An insurance agent in New York State reached out to me yesterday asking for more straw bale homes to insure in the state. Very cool.
Tag Archives | strawbale home
This is perhaps the most exciting day in straw bale construction history. The proposed appendix on straw bale construction was approved at the International Code Council (ICC) Final Action Hearings in Atlantic City on October 4, 2013! As a result, we now have a national straw bale building code!
I hope that you have heard about the Feuillette’s house. It is the first house made of straw in Europe and the first one built with a wooden frame filled with straw in the World! It is 93 years old and in an excellent condition! We need your help as we hope to buy it and thus preserve an important part of straw bale construction’s history.
Gabriella and I have noticed a recent surge in new subscribers to StrawBale.com and many who have signed up have contacted us to let us know they are brand new to the world of straw bale construction. We want to welcome all of you here and we figured it would be helpful to give you an introduction to what it’s like to build a straw bale home.
One of the most stunning aspects of a straw bale home is the shape that window and door openings take. The gentle curves flood light across the room and lend a sense of calm and peace to the occupants. These very same curves that bring so much joy and serenity can also drive home owners crazy. That sounds unlikely; however, when the curves are not properly built, they can cause all kinds of problems as the home is finished.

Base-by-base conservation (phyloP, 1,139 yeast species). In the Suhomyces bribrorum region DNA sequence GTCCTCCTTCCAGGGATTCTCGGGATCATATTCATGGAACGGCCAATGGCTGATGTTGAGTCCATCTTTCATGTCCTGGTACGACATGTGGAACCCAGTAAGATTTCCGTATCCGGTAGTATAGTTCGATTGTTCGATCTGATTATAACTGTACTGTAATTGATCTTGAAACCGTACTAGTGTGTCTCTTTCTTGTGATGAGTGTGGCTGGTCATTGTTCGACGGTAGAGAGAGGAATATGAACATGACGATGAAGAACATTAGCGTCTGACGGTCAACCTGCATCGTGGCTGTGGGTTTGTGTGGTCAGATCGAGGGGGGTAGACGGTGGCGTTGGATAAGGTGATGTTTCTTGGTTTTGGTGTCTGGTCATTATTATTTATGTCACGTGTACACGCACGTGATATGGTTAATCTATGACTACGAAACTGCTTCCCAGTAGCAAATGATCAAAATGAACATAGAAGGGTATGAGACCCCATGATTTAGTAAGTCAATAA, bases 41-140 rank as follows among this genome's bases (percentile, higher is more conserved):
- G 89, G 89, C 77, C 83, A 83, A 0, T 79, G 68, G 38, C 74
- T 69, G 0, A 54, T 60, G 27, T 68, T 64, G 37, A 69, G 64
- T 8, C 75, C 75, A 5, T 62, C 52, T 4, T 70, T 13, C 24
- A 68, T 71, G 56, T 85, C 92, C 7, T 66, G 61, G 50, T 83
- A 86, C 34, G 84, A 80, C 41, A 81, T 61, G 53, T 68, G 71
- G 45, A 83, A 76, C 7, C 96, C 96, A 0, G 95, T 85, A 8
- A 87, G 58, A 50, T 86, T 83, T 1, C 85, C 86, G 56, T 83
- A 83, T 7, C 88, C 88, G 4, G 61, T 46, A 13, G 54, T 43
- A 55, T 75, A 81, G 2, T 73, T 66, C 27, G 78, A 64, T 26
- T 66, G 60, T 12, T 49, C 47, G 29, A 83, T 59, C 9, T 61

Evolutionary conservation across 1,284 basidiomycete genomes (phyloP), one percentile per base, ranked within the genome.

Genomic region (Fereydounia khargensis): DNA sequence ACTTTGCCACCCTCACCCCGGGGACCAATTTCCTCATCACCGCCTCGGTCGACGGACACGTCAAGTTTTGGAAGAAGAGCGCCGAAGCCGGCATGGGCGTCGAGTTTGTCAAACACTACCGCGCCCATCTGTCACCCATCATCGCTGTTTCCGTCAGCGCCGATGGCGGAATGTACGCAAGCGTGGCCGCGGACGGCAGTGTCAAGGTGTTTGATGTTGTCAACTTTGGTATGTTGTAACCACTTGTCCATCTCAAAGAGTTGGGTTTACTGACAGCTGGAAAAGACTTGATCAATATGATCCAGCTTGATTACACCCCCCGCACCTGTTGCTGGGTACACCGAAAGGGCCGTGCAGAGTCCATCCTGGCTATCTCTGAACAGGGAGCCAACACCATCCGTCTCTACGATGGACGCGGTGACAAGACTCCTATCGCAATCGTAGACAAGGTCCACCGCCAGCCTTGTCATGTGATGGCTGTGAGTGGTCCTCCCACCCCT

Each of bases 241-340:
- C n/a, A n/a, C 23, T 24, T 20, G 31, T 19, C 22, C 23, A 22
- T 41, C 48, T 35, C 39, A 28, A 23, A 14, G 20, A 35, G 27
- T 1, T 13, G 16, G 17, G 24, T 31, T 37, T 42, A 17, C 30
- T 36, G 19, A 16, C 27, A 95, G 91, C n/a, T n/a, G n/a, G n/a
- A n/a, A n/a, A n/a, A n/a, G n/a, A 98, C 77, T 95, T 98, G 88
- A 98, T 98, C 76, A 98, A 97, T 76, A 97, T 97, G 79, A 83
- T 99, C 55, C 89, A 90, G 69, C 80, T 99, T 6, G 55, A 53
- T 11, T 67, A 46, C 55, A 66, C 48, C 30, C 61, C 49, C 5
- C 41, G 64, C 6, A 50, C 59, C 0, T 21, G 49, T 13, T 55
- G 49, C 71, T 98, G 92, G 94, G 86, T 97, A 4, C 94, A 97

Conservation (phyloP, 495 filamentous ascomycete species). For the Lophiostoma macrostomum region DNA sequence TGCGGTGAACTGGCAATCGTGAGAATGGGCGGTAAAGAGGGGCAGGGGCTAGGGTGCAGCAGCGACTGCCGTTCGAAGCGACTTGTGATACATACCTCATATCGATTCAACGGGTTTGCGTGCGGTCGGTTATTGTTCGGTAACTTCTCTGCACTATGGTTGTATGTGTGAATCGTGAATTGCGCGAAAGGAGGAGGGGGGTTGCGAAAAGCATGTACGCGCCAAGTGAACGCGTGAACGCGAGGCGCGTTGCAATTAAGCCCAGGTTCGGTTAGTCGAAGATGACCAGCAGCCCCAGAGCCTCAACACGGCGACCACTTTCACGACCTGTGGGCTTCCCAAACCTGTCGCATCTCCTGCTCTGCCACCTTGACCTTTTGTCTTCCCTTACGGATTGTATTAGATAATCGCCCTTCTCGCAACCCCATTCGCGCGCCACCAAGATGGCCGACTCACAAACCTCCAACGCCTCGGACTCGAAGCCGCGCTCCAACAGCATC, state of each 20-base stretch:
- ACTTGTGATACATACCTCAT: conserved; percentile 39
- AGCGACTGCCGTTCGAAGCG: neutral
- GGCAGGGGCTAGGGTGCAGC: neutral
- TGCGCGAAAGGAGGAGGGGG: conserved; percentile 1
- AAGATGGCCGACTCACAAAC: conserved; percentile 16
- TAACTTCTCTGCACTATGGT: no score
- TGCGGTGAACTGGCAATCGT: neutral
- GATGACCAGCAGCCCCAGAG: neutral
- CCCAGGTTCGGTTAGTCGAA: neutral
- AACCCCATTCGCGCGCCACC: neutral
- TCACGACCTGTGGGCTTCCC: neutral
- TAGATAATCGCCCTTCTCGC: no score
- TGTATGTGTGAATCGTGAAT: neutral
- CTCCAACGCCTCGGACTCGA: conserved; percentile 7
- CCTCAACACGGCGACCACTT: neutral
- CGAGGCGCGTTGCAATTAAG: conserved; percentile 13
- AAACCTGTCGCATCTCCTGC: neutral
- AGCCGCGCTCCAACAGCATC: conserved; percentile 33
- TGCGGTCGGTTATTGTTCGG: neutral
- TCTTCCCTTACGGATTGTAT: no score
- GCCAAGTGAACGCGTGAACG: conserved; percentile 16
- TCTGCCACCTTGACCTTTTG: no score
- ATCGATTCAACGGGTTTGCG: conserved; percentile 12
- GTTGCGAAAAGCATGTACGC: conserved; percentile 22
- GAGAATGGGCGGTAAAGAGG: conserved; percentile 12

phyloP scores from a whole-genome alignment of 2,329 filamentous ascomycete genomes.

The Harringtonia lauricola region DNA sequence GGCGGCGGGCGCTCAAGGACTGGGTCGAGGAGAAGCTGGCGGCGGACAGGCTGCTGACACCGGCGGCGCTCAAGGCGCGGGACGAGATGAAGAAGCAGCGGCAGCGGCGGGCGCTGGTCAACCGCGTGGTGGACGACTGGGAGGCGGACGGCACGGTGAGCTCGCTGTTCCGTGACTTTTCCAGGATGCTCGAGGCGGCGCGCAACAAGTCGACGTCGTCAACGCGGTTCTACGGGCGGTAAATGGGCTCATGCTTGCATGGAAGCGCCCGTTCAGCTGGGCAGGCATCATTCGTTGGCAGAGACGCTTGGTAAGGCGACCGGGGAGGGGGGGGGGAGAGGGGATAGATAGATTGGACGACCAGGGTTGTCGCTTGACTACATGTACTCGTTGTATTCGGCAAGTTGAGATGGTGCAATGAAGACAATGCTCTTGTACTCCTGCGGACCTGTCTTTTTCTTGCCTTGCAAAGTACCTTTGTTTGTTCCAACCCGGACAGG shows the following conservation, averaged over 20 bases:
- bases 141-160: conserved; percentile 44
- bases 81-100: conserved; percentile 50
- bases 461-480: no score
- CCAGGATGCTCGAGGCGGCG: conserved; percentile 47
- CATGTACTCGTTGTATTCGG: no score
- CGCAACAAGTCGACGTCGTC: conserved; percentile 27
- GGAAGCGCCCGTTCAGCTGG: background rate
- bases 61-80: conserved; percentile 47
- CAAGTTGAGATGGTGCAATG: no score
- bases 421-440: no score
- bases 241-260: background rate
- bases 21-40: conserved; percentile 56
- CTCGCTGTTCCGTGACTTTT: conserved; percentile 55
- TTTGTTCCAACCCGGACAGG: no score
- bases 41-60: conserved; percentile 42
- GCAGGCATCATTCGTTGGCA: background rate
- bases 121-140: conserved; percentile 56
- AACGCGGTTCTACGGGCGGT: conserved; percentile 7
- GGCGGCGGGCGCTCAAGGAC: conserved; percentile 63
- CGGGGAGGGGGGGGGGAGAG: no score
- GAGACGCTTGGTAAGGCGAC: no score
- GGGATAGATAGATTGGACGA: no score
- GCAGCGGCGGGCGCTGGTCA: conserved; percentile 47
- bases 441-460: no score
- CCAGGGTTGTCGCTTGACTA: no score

Check out this short slideshow to view a beautiful Straw Bale Home in British Columbia, Canada
If anyone ever wondered if living tiny is possible while living in a straw bale structure, wonder no more. There are several options available to you and your imagination is the only limit of what might be possible.
Watch a video on slaking quick lime to make lime putty. You can also contact Curtis in Kansas through this blog entry and buy high quality lime putty that has already been slaked for 4-5 years.
This is without a doubt the most common question I am asked about straw bale construction. The problem is that answering this question is not easy. In hopes of reaching more people who might have the same question, I’ve outlined five things to consider when trying to get a handle on what your straw bale project might cost below. I’ve also included two examples of straw bale projects (the Applegate Residence and the Mountain View Cabin) and the material costs associated with them.
A consulting client recently asked me what the best practice is for removing rotten straw from an existing straw bale house. Whether you need to replace a small amount of straw or an entire section of bales, the process is pretty much the same. Below are the steps to replacing rotten straw in an existing house. Although each specific location may have subtle differences, the basic steps are still the same.